Want to know what books Anne Applebaum recommends on their reading list? We've researched interviews, social media posts, podcasts, and articles to build a comprehensive list of Anne Applebaum's favorite book recommendations of all time.
Anne ApplebaumI still think it’s one of the most beautiful memoirs ever written. Although it’s not about the Russian revolution as such, it is permeated with a sense of loss and exile, as are all of Nabokov’s books. He evokes gorgeous countryside scenes of pre-revolutionary Russia, but at the same time has some distance from it – he recognises the awfulness of what he at one point calls his rather appalling... (Source)
Eva HoffmanI love it for several reasons. First, it made me feel that it is possible to give written form to nostalgia. The lyrical affirmation of that was quite important to me. Secondly, his preoccupation with language. I kept looking for books which talk about language, and at the end of the book Nabokov has a dedication to the Russian language, or an invocation of it and his incredibly poignant loss of... (Source)
The book is a series of portraits—amused, fond, sometimes appalling—of Rezzori’s family: his hysterical and histrionic mother, disappointed by marriage, destructively obsessed with her children’s health and breeding; his father, a flinty reactionary, whose only real love was hunting; his haughty older sister, fated to die before thirty; his earthy nursemaid, who introduced Rezzori to the power of storytelling and the inevitability of death; and a beloved governess, Bunchy. Telling their stories, Rezzori tells his own, holding his early life to the light like a crystal until it shines for us with a prismatic brilliance. less
Anne ApplebaumVon Rezzori’s most famous book is called Memoirs of an Anti-Semite, and it is also partly autobiographical. Like The Snows of Yesteryear, which is a straight autobiography, it evokes a time and a place that no longer exists. Von Rezzori is from Czernowitz, in Bukovina, where I’ve been – it’s described in my book Between East and West – in the far corner of the Austro-Hungarian empire. It was a... (Source)
Anne ApplebaumSándor Márai is one of the great Hungarian novelists. He was in Hungary during the war, and left in 1948. This book is about a neutral intellectual’s encounter with communism, and it records what he saw as it happened. Whereas Miłosz writes from the present looking back, trying to explain the past, Márai writes as if in the moment itself. (Source)
In 1940, Gustaw Herling was arrested after he joined an underground Polish army that fell into Russian hands. He was sent to a northern Russian labor camp, where he spent the two most terrible years of his life. In A World Apart, he tells of the people he was imprisoned with, the hardships they endured, and the indomitable spirit and will that allowed them to survive. Above all, he creates portraits of how people - deprived of basic human necessities and forced to worked at hard labor - can come... more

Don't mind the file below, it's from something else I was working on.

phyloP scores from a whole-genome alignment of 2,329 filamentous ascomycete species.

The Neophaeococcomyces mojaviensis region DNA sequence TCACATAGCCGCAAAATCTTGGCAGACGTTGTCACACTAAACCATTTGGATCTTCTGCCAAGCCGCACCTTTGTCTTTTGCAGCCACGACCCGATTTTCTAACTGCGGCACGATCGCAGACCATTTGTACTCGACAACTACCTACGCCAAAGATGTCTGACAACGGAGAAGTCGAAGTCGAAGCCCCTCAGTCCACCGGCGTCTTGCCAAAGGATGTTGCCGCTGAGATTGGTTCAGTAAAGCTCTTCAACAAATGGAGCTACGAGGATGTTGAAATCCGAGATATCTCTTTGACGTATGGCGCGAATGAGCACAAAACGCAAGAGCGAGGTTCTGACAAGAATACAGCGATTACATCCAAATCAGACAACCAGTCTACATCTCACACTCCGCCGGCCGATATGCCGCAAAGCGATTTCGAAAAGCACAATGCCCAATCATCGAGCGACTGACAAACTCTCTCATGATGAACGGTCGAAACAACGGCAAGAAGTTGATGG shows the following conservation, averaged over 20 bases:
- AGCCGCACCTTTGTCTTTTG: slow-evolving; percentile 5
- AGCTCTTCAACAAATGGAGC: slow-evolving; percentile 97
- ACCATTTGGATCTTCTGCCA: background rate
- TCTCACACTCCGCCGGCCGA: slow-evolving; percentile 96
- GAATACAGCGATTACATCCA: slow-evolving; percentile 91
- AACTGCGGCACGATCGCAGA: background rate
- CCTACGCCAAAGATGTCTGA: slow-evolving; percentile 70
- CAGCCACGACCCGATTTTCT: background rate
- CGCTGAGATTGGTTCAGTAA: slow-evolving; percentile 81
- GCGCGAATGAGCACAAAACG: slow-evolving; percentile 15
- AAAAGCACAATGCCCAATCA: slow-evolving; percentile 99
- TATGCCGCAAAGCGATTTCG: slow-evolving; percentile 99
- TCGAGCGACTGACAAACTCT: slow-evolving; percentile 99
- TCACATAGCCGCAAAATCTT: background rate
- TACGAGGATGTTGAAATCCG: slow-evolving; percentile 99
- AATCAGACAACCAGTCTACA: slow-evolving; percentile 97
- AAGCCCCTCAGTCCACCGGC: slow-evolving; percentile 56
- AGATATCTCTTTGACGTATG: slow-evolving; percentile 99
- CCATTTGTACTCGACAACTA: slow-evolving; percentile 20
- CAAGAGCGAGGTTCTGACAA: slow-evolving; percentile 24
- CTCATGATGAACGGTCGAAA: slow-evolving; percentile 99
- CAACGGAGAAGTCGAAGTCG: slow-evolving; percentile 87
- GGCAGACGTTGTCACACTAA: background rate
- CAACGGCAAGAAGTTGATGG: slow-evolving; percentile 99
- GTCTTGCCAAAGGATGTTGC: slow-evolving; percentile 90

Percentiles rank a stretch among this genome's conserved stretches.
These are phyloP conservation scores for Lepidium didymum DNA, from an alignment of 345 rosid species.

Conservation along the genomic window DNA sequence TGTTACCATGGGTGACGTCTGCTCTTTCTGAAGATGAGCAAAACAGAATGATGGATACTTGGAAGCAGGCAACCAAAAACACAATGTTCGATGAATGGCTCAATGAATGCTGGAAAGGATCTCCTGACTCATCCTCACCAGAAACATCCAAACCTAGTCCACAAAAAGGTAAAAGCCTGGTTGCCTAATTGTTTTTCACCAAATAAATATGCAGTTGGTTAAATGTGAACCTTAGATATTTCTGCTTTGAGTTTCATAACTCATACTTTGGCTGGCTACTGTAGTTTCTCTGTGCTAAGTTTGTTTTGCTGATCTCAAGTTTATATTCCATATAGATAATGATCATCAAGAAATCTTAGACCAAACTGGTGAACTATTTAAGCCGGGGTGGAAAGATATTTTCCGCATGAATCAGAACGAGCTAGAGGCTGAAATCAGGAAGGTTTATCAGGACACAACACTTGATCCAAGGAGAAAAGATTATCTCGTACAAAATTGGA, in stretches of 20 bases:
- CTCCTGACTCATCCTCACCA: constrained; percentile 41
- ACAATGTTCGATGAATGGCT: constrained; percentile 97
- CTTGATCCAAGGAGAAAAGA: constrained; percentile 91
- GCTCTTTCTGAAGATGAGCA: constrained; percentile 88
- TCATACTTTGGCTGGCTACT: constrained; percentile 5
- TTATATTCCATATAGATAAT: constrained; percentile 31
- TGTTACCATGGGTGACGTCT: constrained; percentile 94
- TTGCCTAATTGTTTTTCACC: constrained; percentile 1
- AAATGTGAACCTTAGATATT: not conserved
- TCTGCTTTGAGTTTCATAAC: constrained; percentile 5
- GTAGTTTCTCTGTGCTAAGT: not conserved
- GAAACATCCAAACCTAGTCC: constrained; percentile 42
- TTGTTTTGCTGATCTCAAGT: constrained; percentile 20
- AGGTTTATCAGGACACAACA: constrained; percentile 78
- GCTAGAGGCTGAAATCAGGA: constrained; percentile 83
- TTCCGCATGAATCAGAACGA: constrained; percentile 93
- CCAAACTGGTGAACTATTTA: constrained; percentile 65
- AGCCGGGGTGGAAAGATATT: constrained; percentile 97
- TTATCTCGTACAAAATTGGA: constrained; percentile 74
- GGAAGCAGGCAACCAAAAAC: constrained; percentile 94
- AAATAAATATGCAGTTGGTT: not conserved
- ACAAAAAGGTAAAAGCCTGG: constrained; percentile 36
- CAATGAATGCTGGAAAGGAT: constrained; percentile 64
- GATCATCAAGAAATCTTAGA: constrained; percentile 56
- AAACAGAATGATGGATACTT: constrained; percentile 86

In 1940, Gustaw Herling was arrested after he joined an underground Polish army that fell into Russian hands. He was sent to a northern Russian labor camp, where he spent the two most terrible years of his life. In A World Apart, he tells of the people he was imprisoned with, the hardships they endured, and the indomitable spirit and will that allowed them to survive. Above all, he creates portraits of how people - deprived of basic human necessities and forced to worked at hard labor - can come together to form a community that offers hope in the face of hopelessness, that offers life when even the living have no life left.
"Should be published and read in every country." -Albert Camus
"In psychological and moral penetration and artistic power A World Apart equals Fyodor Dostoyevsky's House of the Dead, Aleksandr Solzhenitsyn's One Day in the Life of Ivan Denisovich and Primo Levi's Survival in Auschwitz." -Louse Begley, New York Times Book Review less
Anne ApplebaumGustaw Herling-Grudziński was a Pole who was captured by the Russians after their invasion of Poland in 1939. He wasn’t in the Gulag for long – only a couple of years, until 1941 – but what I like about his book is that, unlike many memoirs, it’s not just about his story or what happened to him. It’s more like a series of short stories, of the kind written by [Varlam] Shalamov or one of the Gulag... (Source)
Timothy SnyderYes. Milosz tried to explain – as the title suggests – how thinking people could accept communism from inside the communist system. How does one not resist or just endure, but actually place one’s mind in the system? He points to a number of ways in which the mind can adapt. You can accept one larger truth that guides your interpretation of all of the smaller untruths, accept a vision of the... (Source)
Anne ApplebaumThe Captive Mind isn’t a straight memoir. Although Milosz is writing about his own life and his past, he is also grappling with a larger subject: How his generation of liberal intellectuals came to collaborate with, and work alongside, the Communist party. And he is trying to understand his own behaviour: Why did I act that way? (Source)
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